Deborah Padfield, a citizen’s advice bureau adviser, returns to report from the poverty line – a part of Britain that is outside David Cameron’s ‘Big Society’. In the second of a series of five posts, she describes how politicians and the media would much rather focus on benefit fraud than the far bigger problem of tax avoidance and evasion. Her first post, on the benefits regime, can be read here.
Benefit fraud is a constant media refrain while tax avoidance and evasion, for all the efforts that UK Uncut make to highlight the latter, largely escape media attention. The government encourages the media emphasis by the way it releases its headline figures for benefit fraud and errors - Fraud’n’Error, almost always a compound noun which elements in the media are only too happy to continue to conflate.
Yet even though the media play up benefit fraud, official errors in the calculation of benefits significantly outnumber customer errors or fraud in all cases of over-payments. This emphasis encourages a punitive response. The Welfare Reform Bill – to the consternation of Iain Duncan-Smith, its chief architect – proposes administrative penalties for customer errors on the grounds that this will enforce a state beneficiary’s sense of responsibility for public funds.
A beneficiary who is overpaid as a result of her or his own error must repay the money, generally by deduction out of subsequent benefits. Repayment rates for state benefits are at the discretion of job centre officials, and for housing and council tax benefits, are set by the local authority. Often they are set at levels causing genuine hardship, which can be negotiated down by beneficiaries or advisers with the savvy to do so. Where it is an official error, it is not repayable but in practice the onus is usually on the claimant to prove that it’s not her or his fault. Housing benefit claims are administered separately from state benefits, so the beneficiary is responsible for sorting out stoppages of HB even when they originate from official error at a job centre.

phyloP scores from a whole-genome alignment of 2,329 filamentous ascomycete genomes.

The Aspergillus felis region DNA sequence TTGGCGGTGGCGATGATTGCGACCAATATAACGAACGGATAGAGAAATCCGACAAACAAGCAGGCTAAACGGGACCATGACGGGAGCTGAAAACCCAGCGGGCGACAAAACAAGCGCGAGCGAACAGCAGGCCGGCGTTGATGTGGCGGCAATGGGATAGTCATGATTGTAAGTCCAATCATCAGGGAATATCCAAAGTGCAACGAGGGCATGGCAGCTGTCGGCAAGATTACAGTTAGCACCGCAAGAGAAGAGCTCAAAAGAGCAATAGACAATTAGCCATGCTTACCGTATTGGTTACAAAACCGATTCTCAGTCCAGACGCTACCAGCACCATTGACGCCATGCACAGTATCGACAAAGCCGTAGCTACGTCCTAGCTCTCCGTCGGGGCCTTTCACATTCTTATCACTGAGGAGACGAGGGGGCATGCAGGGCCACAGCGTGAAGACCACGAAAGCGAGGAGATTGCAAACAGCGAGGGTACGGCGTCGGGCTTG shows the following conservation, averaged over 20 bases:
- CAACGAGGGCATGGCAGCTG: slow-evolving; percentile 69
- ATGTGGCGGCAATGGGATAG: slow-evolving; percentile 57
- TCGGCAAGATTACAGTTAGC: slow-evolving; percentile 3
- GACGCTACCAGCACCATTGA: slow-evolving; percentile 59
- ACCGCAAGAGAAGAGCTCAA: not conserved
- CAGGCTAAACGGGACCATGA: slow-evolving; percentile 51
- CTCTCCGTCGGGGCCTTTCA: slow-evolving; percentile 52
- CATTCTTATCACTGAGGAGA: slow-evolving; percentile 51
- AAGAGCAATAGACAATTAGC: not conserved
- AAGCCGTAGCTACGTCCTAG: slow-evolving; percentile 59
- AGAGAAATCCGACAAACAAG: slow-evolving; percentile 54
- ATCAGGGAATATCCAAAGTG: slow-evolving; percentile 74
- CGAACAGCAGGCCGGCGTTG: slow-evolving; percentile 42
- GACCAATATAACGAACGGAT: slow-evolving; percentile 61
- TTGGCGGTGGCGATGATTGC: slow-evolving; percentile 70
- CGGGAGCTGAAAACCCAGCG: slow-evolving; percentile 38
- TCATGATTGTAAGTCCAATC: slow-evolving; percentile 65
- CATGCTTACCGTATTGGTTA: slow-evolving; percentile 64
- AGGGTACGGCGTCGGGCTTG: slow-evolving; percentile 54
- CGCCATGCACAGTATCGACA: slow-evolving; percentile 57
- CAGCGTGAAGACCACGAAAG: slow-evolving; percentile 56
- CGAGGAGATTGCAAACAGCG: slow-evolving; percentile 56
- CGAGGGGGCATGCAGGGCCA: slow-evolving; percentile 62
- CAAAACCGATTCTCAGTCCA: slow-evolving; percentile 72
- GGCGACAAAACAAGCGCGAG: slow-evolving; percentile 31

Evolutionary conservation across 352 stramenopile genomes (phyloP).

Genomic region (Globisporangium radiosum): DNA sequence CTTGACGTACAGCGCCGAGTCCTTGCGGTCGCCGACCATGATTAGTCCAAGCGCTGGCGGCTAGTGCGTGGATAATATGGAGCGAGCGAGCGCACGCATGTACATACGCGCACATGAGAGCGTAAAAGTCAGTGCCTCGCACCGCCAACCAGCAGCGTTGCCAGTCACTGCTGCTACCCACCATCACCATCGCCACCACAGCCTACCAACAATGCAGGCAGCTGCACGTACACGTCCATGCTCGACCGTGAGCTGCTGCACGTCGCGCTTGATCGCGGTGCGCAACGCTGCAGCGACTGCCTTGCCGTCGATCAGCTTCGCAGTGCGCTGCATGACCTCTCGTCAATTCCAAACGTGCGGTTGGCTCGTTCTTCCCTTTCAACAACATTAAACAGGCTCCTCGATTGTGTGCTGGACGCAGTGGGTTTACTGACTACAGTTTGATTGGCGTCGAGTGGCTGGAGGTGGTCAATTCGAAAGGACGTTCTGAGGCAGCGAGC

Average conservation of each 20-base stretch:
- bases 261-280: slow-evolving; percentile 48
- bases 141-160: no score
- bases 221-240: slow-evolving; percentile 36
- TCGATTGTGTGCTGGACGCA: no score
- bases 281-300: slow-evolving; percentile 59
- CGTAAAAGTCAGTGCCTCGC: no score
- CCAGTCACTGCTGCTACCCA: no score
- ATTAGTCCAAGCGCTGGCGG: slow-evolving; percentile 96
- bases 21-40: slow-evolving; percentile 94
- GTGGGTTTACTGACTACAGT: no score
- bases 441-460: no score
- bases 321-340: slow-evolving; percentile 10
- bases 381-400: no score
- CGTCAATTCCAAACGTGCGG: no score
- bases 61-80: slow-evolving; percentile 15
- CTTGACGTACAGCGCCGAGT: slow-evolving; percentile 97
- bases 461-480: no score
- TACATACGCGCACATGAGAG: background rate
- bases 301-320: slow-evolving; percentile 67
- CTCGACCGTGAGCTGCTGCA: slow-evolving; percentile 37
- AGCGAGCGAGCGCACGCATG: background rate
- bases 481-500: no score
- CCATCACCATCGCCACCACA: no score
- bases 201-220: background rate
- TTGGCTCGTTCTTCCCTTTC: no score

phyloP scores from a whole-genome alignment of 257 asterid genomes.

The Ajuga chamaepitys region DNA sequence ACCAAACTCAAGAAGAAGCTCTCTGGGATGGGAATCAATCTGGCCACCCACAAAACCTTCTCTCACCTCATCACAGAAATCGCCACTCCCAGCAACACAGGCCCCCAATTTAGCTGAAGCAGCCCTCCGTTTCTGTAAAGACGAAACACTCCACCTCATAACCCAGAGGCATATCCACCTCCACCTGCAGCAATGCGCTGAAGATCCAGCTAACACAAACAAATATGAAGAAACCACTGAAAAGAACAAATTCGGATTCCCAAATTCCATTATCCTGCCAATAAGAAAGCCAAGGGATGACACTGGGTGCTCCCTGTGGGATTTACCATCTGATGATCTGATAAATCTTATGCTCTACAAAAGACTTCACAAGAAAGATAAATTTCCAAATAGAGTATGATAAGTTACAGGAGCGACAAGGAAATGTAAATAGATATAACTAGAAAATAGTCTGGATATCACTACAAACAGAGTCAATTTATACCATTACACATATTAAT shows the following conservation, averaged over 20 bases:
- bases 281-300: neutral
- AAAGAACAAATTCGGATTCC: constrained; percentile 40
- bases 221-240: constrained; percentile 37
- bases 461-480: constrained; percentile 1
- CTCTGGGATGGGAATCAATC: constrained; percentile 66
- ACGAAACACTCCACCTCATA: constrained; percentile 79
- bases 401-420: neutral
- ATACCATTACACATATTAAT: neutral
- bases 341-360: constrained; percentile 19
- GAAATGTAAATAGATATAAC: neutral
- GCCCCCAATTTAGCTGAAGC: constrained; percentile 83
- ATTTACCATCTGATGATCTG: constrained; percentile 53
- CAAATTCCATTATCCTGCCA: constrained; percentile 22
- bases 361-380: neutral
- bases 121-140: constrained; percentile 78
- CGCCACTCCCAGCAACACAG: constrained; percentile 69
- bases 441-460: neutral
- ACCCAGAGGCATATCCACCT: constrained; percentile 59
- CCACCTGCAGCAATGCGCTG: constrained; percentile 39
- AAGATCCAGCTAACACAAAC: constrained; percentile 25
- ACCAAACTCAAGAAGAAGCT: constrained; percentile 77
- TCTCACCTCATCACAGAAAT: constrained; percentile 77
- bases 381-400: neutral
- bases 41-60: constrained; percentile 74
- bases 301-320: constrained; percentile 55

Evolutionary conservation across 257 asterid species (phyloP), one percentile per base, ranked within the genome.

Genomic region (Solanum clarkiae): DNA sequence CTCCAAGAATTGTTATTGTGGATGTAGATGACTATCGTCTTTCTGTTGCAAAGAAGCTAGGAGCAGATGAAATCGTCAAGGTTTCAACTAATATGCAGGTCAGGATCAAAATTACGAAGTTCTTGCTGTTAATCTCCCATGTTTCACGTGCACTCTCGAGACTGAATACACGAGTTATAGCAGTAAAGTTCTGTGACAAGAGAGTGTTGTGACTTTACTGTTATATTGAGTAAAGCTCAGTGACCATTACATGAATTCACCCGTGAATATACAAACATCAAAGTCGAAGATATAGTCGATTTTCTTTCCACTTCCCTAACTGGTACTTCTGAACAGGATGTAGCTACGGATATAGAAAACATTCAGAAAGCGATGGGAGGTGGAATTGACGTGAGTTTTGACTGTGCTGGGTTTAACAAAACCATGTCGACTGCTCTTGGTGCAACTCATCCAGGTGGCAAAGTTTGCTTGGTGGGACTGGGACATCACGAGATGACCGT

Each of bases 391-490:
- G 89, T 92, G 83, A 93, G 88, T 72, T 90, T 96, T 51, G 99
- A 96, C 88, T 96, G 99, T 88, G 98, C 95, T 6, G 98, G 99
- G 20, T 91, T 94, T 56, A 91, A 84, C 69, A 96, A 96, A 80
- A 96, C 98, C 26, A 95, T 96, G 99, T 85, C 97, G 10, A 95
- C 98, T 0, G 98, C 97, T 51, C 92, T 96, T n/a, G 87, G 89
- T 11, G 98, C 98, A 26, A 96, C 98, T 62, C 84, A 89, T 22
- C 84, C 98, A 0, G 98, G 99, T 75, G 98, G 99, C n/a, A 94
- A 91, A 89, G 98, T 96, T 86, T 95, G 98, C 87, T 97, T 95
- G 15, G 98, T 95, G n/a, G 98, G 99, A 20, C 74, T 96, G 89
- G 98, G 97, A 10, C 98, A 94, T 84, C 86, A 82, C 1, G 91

Headline figures on Fraud’nError – almost always a compound noun when it comes to welfare benefits – bear an interesting relationship to their breakdown. Error is significantly more common than fraud, save for Job Seekers Allowance (JSA). Intriguingly, last year the proportion of both JSA fraud and official underpayments error shot up. I have no idea whether that signifies anything, but it does mean that the headline figure of £270 million for JSA Fraud’nError contains £100 million of error, of which £80 million is down to official error. Meanwhile, underpayments by official error were twice as large as those for customer error: £20 million against £10 million.
Statistics for Employment &Support Allowance, the successor to Incapacity Benefits, are not yet being released. I’ve a particular interest in benefits for people with disabilities, so I looked at the figures for Incapacity Benefit and Disability Living Allowance (which is available to disabled people whether or not they are gainfully employed). Since their mental health problems are generally invisible, people I see often feel a heavy sense of stigma as suspected fraudsters or ‘benefit scroungers’. Of all the state benefits for working-age people, Incapacity Benefits has had easily the lowest proportion of fraud (0.5%) and the highest proportion of under-payment by official error. These for some of the most vulnerable people in our society. DLA shared the same low proportion of fraudulent claims. I must add that Income Support figures, which include incapacitated people not eligible for Incapacity Benefit, have higher rates of fraud.